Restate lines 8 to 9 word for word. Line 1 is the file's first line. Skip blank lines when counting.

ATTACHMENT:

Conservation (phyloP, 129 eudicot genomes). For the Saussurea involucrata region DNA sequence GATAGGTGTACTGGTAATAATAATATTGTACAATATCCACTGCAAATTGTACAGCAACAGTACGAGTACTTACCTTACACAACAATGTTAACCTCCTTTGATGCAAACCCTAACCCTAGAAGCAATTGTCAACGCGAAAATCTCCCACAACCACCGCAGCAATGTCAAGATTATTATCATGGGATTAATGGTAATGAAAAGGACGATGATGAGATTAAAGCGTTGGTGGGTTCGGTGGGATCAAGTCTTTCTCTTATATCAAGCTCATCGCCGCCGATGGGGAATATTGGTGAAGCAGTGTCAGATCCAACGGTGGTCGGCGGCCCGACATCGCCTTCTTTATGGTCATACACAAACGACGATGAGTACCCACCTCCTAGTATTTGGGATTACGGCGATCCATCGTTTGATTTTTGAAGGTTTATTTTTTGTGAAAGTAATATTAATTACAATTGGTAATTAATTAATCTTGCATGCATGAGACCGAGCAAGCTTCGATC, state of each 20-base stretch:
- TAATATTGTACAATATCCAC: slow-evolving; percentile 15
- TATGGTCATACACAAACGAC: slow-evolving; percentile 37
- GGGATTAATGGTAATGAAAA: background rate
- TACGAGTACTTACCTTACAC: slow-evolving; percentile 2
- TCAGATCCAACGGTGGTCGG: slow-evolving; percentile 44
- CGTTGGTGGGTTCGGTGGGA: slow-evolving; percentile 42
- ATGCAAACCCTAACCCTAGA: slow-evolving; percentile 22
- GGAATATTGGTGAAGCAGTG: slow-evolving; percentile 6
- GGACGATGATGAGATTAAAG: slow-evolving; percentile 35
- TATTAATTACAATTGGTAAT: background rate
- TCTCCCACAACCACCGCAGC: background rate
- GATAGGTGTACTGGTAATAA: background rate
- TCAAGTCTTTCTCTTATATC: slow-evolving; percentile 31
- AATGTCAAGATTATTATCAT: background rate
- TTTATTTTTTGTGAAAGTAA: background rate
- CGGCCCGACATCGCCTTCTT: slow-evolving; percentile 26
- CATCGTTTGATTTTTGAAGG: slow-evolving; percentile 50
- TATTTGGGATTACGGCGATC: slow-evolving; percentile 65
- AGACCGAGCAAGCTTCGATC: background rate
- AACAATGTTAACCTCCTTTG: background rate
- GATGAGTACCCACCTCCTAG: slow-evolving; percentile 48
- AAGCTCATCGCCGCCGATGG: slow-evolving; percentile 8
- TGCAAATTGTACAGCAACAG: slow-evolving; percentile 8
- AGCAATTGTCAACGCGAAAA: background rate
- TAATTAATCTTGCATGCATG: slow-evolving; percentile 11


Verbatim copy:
- ATGCAAACCCTAACCCTAGA: slow-evolving; percentile 22
- GGAATATTGGTGAAGCAGTG: slow-evolving; percentile 6